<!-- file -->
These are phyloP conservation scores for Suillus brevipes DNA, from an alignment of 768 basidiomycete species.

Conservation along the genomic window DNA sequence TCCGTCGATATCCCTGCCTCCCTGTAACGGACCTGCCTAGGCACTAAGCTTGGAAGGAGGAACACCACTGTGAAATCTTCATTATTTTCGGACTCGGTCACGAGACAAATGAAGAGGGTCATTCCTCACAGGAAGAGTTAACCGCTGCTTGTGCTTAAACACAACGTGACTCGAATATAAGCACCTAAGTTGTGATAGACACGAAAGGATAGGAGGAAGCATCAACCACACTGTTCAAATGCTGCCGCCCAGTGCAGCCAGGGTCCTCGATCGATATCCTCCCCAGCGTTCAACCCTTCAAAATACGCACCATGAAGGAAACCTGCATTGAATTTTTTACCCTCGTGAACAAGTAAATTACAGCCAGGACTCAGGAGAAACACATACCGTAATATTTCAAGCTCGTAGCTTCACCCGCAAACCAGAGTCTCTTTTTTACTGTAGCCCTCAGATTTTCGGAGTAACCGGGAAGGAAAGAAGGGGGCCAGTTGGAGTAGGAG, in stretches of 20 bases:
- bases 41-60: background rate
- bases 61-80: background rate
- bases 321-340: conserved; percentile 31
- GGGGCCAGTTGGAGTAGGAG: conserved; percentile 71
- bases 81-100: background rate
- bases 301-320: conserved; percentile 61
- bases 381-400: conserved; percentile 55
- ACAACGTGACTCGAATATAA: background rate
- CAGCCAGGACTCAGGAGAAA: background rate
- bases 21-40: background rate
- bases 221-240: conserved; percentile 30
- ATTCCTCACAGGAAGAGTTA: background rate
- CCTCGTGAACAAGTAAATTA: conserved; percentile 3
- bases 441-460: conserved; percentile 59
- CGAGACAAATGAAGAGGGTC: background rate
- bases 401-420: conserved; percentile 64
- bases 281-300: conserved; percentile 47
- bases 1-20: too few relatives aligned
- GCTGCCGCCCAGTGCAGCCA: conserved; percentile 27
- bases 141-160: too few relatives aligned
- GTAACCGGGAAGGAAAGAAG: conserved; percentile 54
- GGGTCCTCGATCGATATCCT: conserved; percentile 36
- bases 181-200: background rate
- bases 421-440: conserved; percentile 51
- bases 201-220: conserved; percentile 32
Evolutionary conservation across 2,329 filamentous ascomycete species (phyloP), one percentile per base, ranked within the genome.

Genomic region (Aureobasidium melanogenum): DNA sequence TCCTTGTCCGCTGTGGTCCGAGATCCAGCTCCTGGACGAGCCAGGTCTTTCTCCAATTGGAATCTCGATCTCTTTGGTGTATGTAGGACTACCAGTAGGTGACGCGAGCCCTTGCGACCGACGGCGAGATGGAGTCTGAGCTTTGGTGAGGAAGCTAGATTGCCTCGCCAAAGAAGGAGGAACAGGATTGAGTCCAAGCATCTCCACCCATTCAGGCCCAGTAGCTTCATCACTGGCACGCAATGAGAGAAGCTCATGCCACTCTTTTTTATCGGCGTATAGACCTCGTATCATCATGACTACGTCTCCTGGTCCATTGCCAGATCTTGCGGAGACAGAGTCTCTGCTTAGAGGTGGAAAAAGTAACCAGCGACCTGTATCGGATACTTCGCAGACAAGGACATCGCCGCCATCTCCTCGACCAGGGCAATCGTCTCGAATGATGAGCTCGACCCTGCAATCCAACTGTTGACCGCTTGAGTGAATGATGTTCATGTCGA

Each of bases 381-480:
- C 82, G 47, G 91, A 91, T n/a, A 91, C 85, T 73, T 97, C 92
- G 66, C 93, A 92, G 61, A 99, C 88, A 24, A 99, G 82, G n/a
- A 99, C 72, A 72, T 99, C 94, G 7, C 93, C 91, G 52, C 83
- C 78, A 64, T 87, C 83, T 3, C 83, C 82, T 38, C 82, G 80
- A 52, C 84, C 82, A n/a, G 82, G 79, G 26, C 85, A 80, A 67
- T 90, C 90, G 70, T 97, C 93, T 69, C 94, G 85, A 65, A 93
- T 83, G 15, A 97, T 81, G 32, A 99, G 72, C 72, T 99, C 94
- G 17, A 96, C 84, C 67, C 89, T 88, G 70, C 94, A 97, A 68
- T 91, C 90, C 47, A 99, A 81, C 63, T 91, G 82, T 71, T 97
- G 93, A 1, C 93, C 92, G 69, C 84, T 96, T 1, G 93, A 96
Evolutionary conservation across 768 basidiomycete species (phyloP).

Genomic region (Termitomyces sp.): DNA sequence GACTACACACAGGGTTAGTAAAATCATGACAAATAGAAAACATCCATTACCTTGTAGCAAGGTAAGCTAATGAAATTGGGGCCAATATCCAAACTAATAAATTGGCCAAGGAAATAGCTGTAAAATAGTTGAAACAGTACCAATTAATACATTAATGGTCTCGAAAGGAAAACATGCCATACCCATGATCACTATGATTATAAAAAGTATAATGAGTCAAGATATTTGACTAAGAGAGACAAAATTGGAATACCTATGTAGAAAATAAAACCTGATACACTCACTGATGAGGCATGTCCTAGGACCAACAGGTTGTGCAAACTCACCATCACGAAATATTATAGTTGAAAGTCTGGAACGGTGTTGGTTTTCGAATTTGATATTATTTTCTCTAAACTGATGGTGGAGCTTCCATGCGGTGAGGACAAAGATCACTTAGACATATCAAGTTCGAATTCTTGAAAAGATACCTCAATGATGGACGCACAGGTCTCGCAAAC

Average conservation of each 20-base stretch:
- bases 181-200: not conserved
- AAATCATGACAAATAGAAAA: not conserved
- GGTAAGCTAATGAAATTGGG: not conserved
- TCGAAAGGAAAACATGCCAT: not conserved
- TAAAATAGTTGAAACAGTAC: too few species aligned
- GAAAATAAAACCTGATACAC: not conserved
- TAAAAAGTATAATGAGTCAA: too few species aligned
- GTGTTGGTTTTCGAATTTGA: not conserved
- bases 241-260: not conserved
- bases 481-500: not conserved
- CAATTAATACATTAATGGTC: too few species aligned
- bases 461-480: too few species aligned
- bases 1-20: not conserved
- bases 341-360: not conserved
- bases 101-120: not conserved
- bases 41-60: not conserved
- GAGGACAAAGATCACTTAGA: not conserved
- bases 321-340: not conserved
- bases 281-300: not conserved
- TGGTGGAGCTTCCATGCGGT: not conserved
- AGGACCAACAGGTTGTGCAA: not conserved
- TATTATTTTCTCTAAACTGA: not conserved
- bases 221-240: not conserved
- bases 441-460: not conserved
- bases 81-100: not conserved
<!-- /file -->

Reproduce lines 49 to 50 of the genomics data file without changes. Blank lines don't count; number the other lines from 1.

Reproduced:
- GAAAATAAAACCTGATACAC: not conserved
- TAAAAAGTATAATGAGTCAA: too few species aligned